The middle path
August 16, 2010 § Leave a comment
Drug discovery tends to happen via one of two main ways. Either you look for a phenotypic effect — as in, chewing that willow bark eased my headache, or this fungal extract stopped my rat liver membrane prep from making cholesterol — or you look for a specific effect on a purified target. Both have disadvantages [and advantages, of course]: an effect found in a phenotypic screen may be very hard to track down to a particular small molecule, and a specific mechanism, while a purified-target assay may give you many hits that don’t turn out to be useful in the complex environment of a whole cell, let alone the human body. Now Riki Eggert’s lab has shown that there is a middle path: targeting a whole pathway (Castoreno et al. 2010 Small molecules discovered in a pathway screen target the Rho pathway in cytokinesis. Nat Chem Biol. 6 457-63 PMID: 20436488).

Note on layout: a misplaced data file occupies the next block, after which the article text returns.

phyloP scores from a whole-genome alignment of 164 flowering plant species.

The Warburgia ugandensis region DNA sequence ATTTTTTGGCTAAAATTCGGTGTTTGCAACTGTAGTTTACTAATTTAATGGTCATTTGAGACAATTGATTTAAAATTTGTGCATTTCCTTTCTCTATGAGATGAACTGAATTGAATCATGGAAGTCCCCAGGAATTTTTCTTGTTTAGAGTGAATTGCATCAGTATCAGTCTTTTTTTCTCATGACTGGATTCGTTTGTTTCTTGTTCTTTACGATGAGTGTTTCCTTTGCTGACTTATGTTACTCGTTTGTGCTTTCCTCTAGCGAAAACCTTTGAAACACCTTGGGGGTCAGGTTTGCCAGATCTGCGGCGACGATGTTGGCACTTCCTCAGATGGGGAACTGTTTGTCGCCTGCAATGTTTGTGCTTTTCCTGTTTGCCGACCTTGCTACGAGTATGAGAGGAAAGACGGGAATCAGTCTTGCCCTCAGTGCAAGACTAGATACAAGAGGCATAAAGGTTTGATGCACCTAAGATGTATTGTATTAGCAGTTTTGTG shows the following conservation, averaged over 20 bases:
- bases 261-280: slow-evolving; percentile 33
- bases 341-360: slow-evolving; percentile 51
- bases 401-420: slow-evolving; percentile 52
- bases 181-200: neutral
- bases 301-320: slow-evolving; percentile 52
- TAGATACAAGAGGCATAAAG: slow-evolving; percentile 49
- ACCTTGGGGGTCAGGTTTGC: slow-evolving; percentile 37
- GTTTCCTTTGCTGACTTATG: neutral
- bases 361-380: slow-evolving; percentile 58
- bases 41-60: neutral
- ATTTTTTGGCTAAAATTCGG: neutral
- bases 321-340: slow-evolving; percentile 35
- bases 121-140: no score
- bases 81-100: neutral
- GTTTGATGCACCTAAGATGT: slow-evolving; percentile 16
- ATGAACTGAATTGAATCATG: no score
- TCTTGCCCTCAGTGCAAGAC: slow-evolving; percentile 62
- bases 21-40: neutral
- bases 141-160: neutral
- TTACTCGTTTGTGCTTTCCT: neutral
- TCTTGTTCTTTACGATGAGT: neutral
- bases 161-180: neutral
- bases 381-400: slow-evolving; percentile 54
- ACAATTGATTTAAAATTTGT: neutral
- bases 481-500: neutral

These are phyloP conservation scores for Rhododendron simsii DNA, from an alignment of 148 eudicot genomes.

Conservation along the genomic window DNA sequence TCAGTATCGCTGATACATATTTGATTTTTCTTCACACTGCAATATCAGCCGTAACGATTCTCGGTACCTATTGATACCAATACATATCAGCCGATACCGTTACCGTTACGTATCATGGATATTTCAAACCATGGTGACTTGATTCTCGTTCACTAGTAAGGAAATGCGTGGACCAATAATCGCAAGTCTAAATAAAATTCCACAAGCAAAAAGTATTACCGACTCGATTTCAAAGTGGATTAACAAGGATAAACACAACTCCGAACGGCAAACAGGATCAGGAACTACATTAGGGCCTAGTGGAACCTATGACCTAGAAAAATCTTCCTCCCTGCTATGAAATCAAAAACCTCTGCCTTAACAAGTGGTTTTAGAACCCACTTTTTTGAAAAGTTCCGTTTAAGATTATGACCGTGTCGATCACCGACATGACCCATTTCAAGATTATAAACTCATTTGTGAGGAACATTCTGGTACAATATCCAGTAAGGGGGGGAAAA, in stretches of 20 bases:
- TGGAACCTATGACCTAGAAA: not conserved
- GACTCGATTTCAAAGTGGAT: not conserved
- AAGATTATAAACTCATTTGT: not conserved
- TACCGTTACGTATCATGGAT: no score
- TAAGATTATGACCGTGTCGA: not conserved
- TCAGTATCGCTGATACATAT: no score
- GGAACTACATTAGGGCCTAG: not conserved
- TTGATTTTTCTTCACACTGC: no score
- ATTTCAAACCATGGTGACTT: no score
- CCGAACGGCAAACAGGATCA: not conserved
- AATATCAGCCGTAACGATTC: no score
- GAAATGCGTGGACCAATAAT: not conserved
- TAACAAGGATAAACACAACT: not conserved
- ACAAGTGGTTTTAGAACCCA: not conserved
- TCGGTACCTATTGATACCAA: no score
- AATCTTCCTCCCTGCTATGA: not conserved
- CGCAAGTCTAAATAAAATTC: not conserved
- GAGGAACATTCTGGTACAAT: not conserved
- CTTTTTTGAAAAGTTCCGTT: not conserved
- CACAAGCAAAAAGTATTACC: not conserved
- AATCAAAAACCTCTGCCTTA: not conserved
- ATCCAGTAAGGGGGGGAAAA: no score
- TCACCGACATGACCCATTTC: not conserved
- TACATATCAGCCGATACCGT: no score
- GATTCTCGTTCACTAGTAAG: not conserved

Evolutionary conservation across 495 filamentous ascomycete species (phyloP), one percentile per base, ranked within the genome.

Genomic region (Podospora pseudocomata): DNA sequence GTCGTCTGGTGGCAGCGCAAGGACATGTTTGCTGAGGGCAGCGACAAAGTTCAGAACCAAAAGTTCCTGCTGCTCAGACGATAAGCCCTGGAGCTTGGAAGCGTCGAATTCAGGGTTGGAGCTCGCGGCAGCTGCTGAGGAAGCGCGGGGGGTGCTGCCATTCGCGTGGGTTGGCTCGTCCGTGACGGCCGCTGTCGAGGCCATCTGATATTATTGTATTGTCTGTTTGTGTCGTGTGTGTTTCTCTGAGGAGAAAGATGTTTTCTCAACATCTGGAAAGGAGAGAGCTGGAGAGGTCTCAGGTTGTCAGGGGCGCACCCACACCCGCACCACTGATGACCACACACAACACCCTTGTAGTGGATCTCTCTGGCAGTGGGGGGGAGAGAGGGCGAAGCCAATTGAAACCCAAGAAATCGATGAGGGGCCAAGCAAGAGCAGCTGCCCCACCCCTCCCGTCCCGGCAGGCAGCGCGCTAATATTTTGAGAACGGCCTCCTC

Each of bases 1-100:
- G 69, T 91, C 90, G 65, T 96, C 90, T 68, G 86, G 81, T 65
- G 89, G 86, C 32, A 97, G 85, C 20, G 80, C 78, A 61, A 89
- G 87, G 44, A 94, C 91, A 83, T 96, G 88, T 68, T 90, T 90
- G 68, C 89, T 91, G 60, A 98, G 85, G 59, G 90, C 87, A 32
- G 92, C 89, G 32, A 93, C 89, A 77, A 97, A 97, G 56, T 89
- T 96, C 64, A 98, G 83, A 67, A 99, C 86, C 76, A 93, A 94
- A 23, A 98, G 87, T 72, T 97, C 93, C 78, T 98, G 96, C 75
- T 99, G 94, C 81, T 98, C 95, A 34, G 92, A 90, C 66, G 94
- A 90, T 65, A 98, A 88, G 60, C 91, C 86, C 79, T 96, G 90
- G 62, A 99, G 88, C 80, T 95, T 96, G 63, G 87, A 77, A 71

Castoreno et al. were interested in finding inhibitors of the Rho pathway, a complex and many-branched pathway that is at the heart of several key cellular functions such as migration, adhesion, and cytokinesis, the process by which two daughter cells separate from each other once their DNA has doubled and divided. Rho itself is a GTPase that switches between two states, GTP-bound (active) and GDP-bound (inactive). Quite a few regulatory proteins are involved in this cycle, including the Guanine nucleotide Exchange Factors (GEFs), which encourage the exchange of bound GDP for GTP, and the GTPase Activating Proteins (GAPs), which encourage cleavage of the GTP to form GDP, inactivating Rho. Active Rho has several targets, and at least three of the pathways activated by Rho converge on cytokinesis.